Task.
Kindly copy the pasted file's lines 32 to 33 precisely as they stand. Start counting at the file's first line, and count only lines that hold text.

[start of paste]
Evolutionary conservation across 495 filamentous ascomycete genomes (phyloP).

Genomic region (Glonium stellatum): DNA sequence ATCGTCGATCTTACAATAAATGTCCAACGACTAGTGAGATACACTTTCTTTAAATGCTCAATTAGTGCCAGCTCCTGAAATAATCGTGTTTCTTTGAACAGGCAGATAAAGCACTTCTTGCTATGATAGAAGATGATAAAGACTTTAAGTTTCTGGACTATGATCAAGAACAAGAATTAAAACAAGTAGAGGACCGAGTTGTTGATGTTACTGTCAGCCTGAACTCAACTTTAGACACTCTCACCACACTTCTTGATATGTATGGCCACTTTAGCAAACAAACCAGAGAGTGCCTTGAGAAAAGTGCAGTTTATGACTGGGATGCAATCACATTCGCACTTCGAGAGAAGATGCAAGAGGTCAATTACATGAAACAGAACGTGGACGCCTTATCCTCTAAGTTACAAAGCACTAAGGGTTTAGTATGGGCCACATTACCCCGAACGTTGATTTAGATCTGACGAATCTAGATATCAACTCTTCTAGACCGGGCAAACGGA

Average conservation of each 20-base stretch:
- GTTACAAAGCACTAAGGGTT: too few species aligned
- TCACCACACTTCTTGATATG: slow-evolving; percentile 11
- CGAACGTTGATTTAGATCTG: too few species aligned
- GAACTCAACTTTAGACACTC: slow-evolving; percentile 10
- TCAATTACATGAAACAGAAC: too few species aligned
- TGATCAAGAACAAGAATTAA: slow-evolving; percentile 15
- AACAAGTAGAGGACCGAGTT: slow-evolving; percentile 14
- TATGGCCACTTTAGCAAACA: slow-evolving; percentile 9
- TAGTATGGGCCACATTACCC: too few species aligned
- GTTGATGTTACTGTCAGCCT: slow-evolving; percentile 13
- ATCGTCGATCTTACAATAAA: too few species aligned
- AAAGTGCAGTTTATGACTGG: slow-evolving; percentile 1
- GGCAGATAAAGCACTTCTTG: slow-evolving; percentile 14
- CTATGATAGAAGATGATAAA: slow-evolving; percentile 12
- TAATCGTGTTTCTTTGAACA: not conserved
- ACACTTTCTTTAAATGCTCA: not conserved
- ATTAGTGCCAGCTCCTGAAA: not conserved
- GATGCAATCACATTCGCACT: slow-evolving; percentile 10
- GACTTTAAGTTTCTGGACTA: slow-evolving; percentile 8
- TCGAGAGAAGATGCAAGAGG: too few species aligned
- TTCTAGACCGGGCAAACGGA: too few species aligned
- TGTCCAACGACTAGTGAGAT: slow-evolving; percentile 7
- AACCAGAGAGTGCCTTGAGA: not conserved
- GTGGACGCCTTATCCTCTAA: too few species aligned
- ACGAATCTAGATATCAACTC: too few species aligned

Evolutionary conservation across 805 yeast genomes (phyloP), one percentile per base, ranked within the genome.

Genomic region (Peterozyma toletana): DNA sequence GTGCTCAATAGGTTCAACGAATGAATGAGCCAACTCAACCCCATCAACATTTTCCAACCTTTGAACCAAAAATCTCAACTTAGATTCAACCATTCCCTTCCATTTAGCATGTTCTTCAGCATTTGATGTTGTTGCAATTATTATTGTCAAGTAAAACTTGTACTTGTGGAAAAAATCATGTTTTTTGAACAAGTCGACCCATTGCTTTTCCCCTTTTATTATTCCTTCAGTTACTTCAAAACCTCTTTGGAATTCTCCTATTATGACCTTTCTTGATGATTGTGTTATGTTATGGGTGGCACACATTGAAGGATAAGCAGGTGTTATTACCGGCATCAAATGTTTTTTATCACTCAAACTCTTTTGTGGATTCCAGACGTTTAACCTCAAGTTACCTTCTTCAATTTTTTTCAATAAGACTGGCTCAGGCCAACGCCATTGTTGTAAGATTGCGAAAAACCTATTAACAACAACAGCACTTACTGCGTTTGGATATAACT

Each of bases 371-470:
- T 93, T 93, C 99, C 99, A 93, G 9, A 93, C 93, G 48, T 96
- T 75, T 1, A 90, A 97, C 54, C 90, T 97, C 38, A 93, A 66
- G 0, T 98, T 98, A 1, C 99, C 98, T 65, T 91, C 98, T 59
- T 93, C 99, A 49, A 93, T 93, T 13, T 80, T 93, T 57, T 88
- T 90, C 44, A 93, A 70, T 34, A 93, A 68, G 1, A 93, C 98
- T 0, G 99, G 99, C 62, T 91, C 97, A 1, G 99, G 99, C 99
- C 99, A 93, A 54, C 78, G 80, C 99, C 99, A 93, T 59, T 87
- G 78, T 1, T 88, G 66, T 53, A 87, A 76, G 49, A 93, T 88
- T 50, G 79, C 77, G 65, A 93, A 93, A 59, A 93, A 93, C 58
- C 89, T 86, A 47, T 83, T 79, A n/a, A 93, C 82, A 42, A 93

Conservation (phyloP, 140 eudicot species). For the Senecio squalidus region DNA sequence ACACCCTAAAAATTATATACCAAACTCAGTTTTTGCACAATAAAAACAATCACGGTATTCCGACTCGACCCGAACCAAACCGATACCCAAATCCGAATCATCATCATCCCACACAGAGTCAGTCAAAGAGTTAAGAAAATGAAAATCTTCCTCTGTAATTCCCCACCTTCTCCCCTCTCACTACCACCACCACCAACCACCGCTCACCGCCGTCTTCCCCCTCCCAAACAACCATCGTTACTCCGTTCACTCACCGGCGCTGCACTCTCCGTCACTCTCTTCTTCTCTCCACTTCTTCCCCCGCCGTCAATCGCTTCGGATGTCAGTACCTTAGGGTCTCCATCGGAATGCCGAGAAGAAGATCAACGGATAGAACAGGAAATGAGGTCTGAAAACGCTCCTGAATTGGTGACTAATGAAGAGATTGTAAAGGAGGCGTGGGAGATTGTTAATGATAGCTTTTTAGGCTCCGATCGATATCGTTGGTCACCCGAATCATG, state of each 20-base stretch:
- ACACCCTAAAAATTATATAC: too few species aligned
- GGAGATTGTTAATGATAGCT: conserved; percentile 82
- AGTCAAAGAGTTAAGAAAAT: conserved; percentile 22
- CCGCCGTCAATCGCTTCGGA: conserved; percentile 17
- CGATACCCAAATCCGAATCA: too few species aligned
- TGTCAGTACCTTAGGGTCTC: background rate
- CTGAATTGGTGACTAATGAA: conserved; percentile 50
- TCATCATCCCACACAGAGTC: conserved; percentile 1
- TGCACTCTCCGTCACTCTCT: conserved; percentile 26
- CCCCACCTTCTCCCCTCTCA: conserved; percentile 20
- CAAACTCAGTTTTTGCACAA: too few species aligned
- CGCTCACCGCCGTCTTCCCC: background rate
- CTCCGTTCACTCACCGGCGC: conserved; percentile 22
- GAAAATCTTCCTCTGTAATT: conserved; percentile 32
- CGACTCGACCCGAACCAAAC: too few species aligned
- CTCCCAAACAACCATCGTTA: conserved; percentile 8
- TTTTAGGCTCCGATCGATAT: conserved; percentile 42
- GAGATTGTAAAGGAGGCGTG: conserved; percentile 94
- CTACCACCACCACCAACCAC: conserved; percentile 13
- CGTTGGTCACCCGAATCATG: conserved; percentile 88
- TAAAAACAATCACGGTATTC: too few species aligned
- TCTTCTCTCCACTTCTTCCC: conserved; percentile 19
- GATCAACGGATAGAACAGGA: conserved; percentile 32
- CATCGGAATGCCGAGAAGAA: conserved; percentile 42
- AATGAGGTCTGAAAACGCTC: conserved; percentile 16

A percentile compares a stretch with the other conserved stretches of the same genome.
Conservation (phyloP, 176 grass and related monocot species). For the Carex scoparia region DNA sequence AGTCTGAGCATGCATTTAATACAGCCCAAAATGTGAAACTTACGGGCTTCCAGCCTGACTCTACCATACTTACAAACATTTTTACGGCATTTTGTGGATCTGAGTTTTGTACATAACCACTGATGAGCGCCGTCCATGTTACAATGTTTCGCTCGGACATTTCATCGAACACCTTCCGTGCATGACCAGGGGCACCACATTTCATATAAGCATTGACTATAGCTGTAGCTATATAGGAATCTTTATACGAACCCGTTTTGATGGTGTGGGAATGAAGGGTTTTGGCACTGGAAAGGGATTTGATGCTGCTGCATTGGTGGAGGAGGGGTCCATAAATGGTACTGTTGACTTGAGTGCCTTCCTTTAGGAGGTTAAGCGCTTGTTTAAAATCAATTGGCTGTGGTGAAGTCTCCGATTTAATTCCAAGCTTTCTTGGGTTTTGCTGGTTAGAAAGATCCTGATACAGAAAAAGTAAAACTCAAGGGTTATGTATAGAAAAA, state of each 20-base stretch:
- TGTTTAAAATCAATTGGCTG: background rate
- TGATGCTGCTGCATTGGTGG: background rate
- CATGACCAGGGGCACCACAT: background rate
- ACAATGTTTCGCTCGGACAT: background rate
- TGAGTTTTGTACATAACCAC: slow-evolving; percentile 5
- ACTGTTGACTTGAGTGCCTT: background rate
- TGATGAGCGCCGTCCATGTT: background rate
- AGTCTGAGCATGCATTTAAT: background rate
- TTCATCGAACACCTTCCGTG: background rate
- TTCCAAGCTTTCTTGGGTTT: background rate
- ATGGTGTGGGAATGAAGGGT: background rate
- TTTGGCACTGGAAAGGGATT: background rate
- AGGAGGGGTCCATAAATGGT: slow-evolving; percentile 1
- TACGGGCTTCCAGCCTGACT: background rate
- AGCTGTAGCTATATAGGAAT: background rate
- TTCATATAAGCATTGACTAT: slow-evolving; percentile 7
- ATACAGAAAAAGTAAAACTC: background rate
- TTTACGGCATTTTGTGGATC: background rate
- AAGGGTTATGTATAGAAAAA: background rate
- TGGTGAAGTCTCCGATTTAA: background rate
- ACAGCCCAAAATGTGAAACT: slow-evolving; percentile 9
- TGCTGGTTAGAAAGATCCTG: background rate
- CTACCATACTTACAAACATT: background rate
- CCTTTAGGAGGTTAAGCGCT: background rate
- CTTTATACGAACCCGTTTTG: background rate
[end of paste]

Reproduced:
- T 93, T 93, C 99, C 99, A 93, G 9, A 93, C 93, G 48, T 96
- T 75, T 1, A 90, A 97, C 54, C 90, T 97, C 38, A 93, A 66